CONFESSION OF FAITH

                   This congregation confesses the Triune God - Father, Son, and Holy Spirit.

                 This congregation confesses Jesus Christ as Lord and Savior and the Gospel as the power of God for the salvation of all who believe.

a. Jesus Christ is the Word of God incarnate, through whom everything was made and through whose life, death, and resurrection God fashions a new creation.

b. The proclamation of God’s message to us as both Law and Gospel is the Word of God, revealing  judgment and mercy through word and deed, beginning with the Word in creation, continuing in the history of Israel, and centering in all its fullness in the person and work of Jesus Christ.

              c. The canonical Scriptures of the Old and New Testaments are the written Word of God.  Inspired by God’s Spirit speaking through their authors, they record and announce God’s revelation centering in Jesus Christ. Through them God’s Spirit speaks to us to create and sustain Christian faith and fellowship for service in the world.

              This congregation accepts the canonical Scriptures of the Old and New Testaments as the inspired Word of God  and the authoritative source and norm of its proclamation, faith, and life.

               This congregation accepts the Apostles’, Nicene, and Athanasian Creeds as true declarations of the faith of this congregation.

                         

               This congregation accepts the Unaltered Augsburg Confession as a true witness to the Gospel, acknowledging as one with it in faith and doctrine all churches that likewise accept the teachings of the Unaltered Augsburg Confession.

              This congregation accepts the other confessional writings in the Book of Concord, namely, the Apology of the Augsburg Confession, the Smalcald Articles and the Treatise, the Small Catechism, the Large Catechism, and the Formula of Concord as further valid interpre­tations of the faith of the Church.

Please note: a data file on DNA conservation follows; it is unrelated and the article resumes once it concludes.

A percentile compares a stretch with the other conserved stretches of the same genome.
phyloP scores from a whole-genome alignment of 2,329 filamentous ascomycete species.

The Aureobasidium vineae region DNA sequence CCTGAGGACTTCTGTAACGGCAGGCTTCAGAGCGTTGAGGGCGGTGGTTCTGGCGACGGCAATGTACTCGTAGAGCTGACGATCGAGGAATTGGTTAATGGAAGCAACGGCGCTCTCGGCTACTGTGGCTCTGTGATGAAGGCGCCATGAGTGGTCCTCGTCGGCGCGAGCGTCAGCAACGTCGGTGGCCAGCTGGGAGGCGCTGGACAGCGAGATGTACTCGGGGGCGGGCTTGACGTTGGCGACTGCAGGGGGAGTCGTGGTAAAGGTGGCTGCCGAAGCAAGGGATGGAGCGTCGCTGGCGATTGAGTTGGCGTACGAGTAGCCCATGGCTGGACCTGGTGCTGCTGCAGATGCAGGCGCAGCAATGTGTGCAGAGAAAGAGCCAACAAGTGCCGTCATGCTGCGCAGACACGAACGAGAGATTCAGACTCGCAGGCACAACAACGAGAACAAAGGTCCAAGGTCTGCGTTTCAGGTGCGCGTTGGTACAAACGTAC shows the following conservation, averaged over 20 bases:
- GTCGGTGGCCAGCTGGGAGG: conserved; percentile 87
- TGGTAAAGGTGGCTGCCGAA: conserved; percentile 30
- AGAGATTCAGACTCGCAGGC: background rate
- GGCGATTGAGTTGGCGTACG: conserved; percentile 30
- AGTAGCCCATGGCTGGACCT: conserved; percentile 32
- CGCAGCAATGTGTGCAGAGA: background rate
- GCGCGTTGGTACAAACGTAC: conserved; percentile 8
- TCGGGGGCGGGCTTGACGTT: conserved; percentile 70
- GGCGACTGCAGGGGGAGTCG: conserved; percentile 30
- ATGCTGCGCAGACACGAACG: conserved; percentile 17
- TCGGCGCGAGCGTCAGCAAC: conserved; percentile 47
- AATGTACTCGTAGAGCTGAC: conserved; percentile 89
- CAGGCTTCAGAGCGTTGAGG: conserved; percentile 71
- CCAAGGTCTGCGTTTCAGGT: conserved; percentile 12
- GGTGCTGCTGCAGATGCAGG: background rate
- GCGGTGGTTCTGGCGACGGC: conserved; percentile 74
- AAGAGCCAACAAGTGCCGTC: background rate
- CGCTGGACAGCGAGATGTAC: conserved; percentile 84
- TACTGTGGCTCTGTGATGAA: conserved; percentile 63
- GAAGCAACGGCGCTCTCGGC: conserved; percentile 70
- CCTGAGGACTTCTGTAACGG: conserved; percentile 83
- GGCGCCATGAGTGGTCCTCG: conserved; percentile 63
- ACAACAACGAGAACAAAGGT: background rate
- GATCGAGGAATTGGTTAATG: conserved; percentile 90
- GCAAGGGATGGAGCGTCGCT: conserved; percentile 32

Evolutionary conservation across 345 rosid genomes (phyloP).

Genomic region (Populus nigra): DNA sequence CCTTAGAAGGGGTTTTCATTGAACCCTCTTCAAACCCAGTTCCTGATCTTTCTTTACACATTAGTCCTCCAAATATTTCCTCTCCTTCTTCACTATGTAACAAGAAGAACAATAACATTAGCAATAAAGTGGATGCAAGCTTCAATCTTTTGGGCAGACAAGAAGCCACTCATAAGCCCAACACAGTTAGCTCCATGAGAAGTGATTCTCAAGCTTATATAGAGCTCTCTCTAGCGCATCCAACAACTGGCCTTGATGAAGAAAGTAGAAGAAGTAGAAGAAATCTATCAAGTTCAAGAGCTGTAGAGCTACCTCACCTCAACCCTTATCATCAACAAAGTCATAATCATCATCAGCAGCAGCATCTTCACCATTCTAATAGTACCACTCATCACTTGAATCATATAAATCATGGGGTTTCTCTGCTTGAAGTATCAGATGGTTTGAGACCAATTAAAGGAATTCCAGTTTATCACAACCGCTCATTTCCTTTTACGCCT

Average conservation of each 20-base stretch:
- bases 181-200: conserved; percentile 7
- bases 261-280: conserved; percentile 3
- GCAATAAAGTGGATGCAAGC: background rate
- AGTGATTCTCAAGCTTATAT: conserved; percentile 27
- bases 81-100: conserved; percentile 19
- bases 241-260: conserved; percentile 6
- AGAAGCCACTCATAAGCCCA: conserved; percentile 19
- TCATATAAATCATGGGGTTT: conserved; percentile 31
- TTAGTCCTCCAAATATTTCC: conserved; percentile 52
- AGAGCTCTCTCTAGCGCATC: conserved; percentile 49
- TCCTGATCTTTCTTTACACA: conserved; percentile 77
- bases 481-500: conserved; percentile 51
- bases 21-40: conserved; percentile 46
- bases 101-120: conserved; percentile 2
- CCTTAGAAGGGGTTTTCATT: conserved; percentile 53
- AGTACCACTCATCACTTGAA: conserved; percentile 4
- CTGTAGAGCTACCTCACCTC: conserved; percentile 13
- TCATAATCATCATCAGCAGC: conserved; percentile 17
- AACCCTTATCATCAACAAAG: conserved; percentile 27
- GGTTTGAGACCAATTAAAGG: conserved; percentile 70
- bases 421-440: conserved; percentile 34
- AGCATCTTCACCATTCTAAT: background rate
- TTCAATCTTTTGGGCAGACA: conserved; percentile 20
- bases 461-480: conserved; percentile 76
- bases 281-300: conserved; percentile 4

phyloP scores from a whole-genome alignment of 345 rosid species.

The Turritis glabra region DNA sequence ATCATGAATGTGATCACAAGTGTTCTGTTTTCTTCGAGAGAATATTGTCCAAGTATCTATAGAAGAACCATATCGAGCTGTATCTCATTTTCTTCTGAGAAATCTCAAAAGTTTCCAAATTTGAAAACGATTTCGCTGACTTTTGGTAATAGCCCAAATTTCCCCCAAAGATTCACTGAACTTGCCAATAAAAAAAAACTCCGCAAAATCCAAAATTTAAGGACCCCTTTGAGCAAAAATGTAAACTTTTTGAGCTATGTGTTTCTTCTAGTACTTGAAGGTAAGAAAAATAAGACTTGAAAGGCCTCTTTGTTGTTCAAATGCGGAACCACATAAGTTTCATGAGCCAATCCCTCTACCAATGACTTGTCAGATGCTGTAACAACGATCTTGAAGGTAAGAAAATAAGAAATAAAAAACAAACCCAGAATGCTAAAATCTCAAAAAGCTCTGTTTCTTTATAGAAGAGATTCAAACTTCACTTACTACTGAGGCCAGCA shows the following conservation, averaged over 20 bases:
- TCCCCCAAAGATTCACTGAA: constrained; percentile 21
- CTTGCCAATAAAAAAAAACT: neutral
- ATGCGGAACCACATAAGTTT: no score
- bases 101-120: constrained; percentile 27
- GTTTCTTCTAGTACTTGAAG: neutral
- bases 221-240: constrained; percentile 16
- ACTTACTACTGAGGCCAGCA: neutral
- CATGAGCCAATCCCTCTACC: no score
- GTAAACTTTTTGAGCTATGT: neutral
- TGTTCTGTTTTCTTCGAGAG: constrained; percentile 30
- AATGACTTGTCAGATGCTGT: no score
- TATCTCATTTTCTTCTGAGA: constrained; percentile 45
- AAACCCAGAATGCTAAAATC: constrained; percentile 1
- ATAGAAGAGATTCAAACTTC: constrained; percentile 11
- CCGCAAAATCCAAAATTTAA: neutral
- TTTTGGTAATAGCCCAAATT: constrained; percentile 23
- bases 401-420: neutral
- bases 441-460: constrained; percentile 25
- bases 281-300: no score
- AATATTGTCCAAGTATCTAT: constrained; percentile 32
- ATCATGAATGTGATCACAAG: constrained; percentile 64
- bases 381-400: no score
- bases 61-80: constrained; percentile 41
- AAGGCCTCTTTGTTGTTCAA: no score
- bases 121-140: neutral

This congregation confesses the Gospel, recorded in the Holy Scripture and confessed in the ecumenical creeds and Lutheran confessional writings, as the power of God to create and sustain the Church for God’s mission in the world.

  

NATURE OF THE CHURCH

                  All power in the Church belongs to our Lord Jesus Christ, its head. All actions of this congregation are to be carried out under His rule and authority.

                  The Church exists both as an inclusive fellowship and as local congregations gathered for worship and Christian service.  Congre­gations find their fulfillment in the universal community of the Church, and the universal Church exists in and through congrega­tions.  The Evangelical Lutheran Church in America, therefore, derives its character and powers both from the sanction and representation of its congregations and from its inherent nature as an expression of the broader fellowship of the faithful. In length, it acknowledges itself to be in the historic continuity of the communion of saints; in breadth, it expresses the fellowship of believers and congregations in our day.